“Two possibilities exist: either we are alone in the Universe or we are not. Both are equally terrifying.”― Arthur C. Clarke
Researchers at the University of Waterloo led by Professor Niayesh Afshordi are investigating irregularities in the Cosmic Microwave Background (CMB), the ‘afterglow’ of the Big Bang. They have found, there is substantial evidence supporting a holographic explanation of the Universe.
In a study published in the journal Physical Review Letters(arXiv.org version), they showed ‘the first observational evidence that the Universe could be a complex hologram.’
“We are proposing using this holographic Universe, which is a very different model of the Big Bang than the popularly accepted one that relies on gravity and inflation,” Prof. Afshordi said in a statement.
“Each of these models makes distinct predictions that we can test as we refine our data and improve our theoretical understanding — all within the next five years.”
The first idea of a holographic Universe, was first suggested in the 1990s. It's where all the information can be seen saying, 3D ‘reality’ is contained in a 2D surface on its boundaries.
“Imagine that everything you see, feel and hear in three dimensions — and your perception of time — in fact emanates from a flat two-dimensional field,” explained co-author Prof. Kostas Skenderis, from the University of Southampton, UK, to Sci-news.
“The idea is similar to that of ordinary holograms where a three-dimensional image is encoded in a two-dimensional surface, such as in the hologram on a credit card. However, this time, the entire Universe is encoded!”
Instead seeing it as a perfect example with holographic properties, it is rather like watching a 3D film in a cinema.
“We see the pictures as having height, width and crucially, depth – when in fact it all originates from a flat 2D screen. The difference, in our 3D Universe, is that we can touch objects and the ‘projection’ is ‘real’ from our perspective,” the researchers said.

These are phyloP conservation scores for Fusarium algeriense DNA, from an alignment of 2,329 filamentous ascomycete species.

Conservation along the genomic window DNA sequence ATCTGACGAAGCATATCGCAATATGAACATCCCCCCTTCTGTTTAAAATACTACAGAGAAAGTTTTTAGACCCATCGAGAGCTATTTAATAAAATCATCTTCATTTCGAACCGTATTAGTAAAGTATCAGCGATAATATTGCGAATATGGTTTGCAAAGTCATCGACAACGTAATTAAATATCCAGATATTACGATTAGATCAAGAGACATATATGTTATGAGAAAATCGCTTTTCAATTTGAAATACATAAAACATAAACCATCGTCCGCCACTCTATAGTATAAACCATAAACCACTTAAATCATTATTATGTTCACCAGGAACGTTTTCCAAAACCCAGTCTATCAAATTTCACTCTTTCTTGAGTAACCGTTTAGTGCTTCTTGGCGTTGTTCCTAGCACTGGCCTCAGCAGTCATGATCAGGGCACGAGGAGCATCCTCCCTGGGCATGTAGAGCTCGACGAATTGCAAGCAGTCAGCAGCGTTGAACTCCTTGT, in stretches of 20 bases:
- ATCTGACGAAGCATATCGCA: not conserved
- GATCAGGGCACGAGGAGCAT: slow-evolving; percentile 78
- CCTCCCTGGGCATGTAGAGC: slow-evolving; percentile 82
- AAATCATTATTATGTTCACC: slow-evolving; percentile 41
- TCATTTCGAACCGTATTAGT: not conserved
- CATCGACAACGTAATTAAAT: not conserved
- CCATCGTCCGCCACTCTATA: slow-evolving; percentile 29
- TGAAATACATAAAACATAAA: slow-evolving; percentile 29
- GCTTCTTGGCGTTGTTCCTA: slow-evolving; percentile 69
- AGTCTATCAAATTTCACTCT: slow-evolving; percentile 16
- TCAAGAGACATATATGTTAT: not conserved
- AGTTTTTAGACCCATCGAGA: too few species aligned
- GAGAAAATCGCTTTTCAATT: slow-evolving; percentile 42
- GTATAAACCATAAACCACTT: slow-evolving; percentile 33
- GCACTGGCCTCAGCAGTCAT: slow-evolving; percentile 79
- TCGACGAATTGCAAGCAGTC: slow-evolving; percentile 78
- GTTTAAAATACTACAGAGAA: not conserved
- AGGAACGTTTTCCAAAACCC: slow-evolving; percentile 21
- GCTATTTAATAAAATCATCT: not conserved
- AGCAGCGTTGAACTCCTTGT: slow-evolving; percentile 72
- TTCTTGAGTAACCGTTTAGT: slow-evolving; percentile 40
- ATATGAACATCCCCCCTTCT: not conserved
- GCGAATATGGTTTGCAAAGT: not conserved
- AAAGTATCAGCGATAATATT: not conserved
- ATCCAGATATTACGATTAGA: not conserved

The past years, new technologies in telescopes and sensing equipment have allowed experts to identify a huge amount of data hidden in the microwaves that were left from the moment the Universe was created.
Prof. Afshordi, Prof. Skenderis and co-authors used these informattion to make complex comparisons between networks of features in the data and quantum field theory.
They learned that some of the simplest quantum field theories may be behind nearly all cosmological observations of the early Universe.
“The key to understanding quantum gravity is understanding field theory in one lower dimension. Holography is like a Rosetta Stone, translating between known theories of quantum fields without gravity and the uncharted territory of quantum gravity itself,” Prof. Afshordi said.
“Holography is a huge leap forward in the way we think about the structure and creation of the Universe,” Prof. Skenderis added.
“Einstein’s theory of general relativity explains almost everything large scale in the Universe very well, but starts to unravel when examining its origins and mechanisms at quantum level.”
“Scientists have been working for decades to combine Einstein’s theory of gravity and quantum theory. Some believe the concept of a holographic Universe has the potential to reconcile the two. I hope our research takes us another step towards this.”